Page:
Opinion – Two in a row, now that’s something that the Chiefs would have been singing about all over Hamilton last night.
They haven’t been able to do that in over a year, as well as win in front of their own fans, but in knocking off the Blues they showed that a corner may well have truly been turned.
However, the game itself wasn’t much to write home about other than an exciting finish and a breakout performance from Quinn Tupaea.
It proved that the Blues are still probably a fair distance to where they want to be, as serious challengers to the Crusaders – and that the road to the Super Rugby Aotearoa title will once again run through Christchurch, unless Scott Robertson and Richie Mo’unga are both struck by lightning at the same time in the next couple of weeks.
Brad Weber was the only player that fronted the media after the game on behalf of the Chiefs or Blues, only slightly joking that Damian McKenzie’s last play try to win the game came about because the TMO’s ‘owed us a couple, don’t they?’ (Thank goodness someone at Sky TV convinced their bosses to invest in a drone and use it during play, as this was the only way to provide clear evidence that Luke Jacobson’s lead up pass wasn’t forward.)
While the halfback’s demeanour in front of the microphones was definitely welcome his co-captain Sam Cane was conspicuous in his absence, which may have had something to do with a story that broke in yesterday’s NZ Herald outlining the New Zealand Rugby Players Association’s (NZRPA) opposition to the proposed acquisition of a share of NZ Rugby by American private equity firm Silver Lake.
Cane was one of a number of players who signed a letter saying the NZRPA is not convinced the move is in the best interests of the game, saying (among many other things):
“The relationship between New Zealanders and the All Blacks, the Black Ferns and other representative rugby teams is difficult to put into words, but we all understand it to be a special bond related to New Zealand pride and identity … we believe there is a risk that this special bond and the nature of what rugby means to New Zealanders, players and spectators alike, is at risk in the proposed transaction.”
Hmmm, a quick look around any rugby ground and the amount of empty seats there are during games right now would tell you that the ‘special bond’ has been under immense strain for quite a while, guys. Oh, and plummeting player numbers.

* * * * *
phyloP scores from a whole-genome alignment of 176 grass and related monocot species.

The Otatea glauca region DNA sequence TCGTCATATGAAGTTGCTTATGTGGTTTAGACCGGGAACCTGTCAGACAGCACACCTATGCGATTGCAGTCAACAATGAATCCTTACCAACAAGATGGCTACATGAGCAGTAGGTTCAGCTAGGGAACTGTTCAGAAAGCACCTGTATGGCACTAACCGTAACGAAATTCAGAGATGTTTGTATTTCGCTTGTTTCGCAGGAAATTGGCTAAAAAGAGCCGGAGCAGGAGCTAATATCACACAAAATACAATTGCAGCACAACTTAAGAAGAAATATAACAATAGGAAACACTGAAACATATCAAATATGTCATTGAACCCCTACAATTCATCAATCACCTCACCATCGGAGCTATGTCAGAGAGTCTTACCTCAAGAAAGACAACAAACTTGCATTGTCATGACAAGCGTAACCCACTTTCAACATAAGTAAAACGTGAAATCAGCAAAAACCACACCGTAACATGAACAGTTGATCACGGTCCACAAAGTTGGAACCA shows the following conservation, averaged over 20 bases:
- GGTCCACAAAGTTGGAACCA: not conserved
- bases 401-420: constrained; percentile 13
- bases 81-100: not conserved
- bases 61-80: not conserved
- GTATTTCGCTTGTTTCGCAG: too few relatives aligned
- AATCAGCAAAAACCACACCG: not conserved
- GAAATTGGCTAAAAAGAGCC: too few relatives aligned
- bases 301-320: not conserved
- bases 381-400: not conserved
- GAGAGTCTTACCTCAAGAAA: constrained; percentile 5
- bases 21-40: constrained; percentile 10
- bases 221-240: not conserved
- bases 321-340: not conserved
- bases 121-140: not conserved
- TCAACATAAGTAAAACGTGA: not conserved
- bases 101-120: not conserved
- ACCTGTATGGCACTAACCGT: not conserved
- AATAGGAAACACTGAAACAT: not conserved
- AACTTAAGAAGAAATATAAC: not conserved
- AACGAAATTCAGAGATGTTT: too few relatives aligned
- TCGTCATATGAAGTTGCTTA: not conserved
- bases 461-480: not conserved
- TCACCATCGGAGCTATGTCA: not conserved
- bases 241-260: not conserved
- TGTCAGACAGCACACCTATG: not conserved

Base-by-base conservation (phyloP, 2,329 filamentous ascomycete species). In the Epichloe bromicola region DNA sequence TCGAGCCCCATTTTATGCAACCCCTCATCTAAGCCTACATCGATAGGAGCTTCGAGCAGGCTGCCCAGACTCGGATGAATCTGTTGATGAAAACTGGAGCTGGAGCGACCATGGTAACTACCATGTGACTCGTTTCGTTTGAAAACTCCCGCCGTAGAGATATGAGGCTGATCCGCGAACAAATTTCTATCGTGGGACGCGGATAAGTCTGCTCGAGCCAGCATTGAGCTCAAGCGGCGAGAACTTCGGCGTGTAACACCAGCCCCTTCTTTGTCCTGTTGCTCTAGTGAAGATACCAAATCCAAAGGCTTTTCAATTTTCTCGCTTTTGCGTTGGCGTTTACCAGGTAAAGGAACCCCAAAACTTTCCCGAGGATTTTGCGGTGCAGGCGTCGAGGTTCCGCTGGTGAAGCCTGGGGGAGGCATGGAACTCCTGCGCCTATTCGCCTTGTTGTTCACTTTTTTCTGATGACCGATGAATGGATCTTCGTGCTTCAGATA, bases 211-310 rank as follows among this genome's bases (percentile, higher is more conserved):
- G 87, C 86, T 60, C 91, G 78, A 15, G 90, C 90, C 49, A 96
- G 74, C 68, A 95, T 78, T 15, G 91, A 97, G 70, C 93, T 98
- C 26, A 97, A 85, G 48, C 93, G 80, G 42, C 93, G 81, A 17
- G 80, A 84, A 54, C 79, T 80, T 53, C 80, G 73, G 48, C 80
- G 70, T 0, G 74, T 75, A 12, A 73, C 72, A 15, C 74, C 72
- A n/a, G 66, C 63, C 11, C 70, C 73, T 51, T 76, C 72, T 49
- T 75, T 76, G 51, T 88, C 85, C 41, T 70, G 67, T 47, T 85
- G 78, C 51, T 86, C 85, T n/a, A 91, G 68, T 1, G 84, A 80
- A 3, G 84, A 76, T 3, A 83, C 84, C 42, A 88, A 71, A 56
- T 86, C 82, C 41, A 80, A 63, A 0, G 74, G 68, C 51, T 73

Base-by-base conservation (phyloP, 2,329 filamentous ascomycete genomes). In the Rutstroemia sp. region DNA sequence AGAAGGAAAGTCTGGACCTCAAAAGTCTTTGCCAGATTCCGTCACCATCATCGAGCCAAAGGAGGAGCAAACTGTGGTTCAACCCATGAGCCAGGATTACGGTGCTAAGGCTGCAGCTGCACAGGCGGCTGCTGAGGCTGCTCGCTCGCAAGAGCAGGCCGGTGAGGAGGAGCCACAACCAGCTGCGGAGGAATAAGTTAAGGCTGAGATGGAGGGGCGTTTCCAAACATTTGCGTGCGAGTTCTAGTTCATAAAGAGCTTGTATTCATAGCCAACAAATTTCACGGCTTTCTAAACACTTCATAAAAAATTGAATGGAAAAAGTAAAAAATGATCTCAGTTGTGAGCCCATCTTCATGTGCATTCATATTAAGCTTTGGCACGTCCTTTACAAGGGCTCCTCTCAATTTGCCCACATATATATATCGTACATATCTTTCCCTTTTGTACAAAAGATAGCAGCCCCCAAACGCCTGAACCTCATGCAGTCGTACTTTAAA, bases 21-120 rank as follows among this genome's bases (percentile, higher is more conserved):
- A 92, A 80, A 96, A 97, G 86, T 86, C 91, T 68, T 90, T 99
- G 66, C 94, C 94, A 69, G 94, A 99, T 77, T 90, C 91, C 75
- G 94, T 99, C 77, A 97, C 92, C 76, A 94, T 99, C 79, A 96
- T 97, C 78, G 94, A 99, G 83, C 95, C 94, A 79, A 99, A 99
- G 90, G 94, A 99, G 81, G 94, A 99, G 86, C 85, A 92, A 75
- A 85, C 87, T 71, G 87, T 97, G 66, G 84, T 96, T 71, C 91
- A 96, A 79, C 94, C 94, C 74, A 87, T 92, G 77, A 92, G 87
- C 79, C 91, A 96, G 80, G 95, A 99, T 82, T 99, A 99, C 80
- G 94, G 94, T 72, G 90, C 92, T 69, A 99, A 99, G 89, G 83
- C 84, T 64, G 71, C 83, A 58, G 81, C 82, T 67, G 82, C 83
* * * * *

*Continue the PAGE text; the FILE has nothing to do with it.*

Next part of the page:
The more immediate concern would be to cast a very critical eye over the supposed third party entity that will take over the marketing of the game.
NZ Rugby should be at least indicating who is going to be running this entity, for a start. If it’s just another stooge from their office, nothing is going to change anyway.
Like the Herald article said, NZ Rugby’s marketing policies around the All Blacks are achingly out of touch.
So if Silver Lake are going to try and get more bang for their buck, the NZRPA are right to at least query how much more money the players are going to get if a new regime comes in with different ideas on how to sell the brand.
It would be better if they didn’t wrap their argument up in emotional talk about ‘special bonds’, when anyone who has been following the All Blacks recently will know that the brand has been sold around the world at every opportunity anyway. Test matches in Japan, Hong Kong and the USA didn’t just happen for nothing and it’s worth remembering the haka was originally performed way back in the 19th century as a way of helping attract crowds.
Nevertheless, NZ Rugby needs the NZRPA’s approval on the deal in order for it to proceed. That seems like a pretty tall order, so perhaps we’ll have to be content with Super Rugby Aotearoa post match press conferences that don’t feature the winning try scorer, All Black captain or anyone from the opposition for the time being.